‘American Sniper’ Review
American Sniper could be mistaken as a military action film about a patriot soldier who will do anything to be with and save his brothers in arms. Really, it is a tale of masculinity and the true duty of a man.
This biopic tells the story of Chris Kyle, a want to be cowboy who decides that his talents and time would be best suited by joining the military. When meeting with a recruiting officers Kyle decides he would like to join the Navy Seals, one of hardest group of fighters in the military.
The movie opens most memorably in a high stake sniping situation. Kyle; a marksman who soon earn the title “The Legend”, lies on the rooftop as his fellow troupes move along the streets somewhere in Iraq. Suddenly a mother and son appear from a house along the street and we see the mother hand over a grenade, half the size of the boy himself. From here we must watch, as Kyle must make the judgment to end the boys life or to save his comrades.
This opening scene encompasses much of the struggle with Chris Kyle. He must constantly decide whether to save his friends or damage his psyche further, to stay home with his devoted wife and family or avenge his friend’s death. These are the decisions that define Kyle’s character.
Besides the scenes that take place in wartime Iraq we get a number of flash backs to when Kyle was a child. His father teaches both him and his brother that there are three types of people in this world, sheep, wolves, and sheep dogs. That they must not be wolves and that they must never be sheep. It is these lessons that drive Kyle to be the great marksman he will become.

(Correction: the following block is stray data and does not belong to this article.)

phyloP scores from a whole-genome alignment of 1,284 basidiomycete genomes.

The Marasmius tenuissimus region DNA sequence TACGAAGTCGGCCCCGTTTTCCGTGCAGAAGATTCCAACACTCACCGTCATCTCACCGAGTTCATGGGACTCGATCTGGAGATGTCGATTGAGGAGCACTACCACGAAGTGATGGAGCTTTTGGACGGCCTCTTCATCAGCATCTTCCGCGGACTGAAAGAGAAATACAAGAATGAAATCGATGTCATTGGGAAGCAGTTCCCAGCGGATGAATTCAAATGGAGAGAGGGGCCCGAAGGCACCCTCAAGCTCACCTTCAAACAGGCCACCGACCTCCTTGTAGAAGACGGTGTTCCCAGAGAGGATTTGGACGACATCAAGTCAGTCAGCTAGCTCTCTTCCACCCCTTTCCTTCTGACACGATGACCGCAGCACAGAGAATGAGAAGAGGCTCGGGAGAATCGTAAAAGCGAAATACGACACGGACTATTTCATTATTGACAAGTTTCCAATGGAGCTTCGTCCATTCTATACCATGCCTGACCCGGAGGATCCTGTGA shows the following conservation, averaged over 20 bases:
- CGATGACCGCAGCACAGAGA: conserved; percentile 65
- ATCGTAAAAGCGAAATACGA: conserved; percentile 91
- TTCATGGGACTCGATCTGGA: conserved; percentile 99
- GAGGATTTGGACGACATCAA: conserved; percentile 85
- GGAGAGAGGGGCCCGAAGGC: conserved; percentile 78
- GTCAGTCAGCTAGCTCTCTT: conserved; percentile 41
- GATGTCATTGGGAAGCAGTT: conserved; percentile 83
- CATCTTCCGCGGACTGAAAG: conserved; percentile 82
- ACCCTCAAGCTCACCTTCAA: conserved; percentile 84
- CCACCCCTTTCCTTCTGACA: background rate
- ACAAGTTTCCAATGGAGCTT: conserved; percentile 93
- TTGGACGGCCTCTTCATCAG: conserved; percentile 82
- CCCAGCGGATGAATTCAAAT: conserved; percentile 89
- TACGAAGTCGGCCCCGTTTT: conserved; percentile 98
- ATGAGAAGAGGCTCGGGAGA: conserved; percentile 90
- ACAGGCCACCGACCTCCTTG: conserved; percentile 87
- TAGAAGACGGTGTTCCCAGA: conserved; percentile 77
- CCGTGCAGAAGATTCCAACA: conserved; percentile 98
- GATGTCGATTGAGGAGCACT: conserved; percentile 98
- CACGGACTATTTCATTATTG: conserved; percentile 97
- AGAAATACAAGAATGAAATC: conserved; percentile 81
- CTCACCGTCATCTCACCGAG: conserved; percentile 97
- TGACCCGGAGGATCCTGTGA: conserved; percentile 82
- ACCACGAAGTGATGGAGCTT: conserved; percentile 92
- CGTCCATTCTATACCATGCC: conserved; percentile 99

Four time Oscar nominee Bradley Cooper has been nominated for his role as Chris Kyle and deservedly so. We really see the struggle that wells up inside Kyle as he continues in each of his four tours in Iraq. Though some of the best scenes come when Kyle is at home from Iraq, in particular a bar scene when he returns from his final tour. Kyle soon starts to deal with Post Traumatic Stress Disorder and we see that like many veterans he tries to shake it off. His marriage becomes strained and damaged because of his reluctance to acknowledge this problem. What becomes really heroic to me is how he deals with his PTSD. He decides to spend time with other veterans and giving them support they need. It turns aiding himself and helping to heal his broken relationship with his family.
Director Clint Eastwood has done a really good Job with American Sniper. It is one of his best films after a number of poorly received movies of the last few years. American Sniper often becomes a bit too indulgent in the action portions of the films. Especially during the end of Kyle’s final tour in Iraq. We get a high-risk sequence that sadly results in a cheesy, clichéd slow-motion bullet point of view shot that really strips away the authentic appeal of the film.
At times Sniper struggles to find a genuine voice in terms of dialogue, especially involving scenes with Kyle’s wife. But this was only a slight annoyance throughout the whole film. American Sniper will no doubt do well in the box office as well as pull at the patriotic heartstrings of its audience. It wouldn’t have been half the movie it is without Cooper’s superb performance and great visual pacing.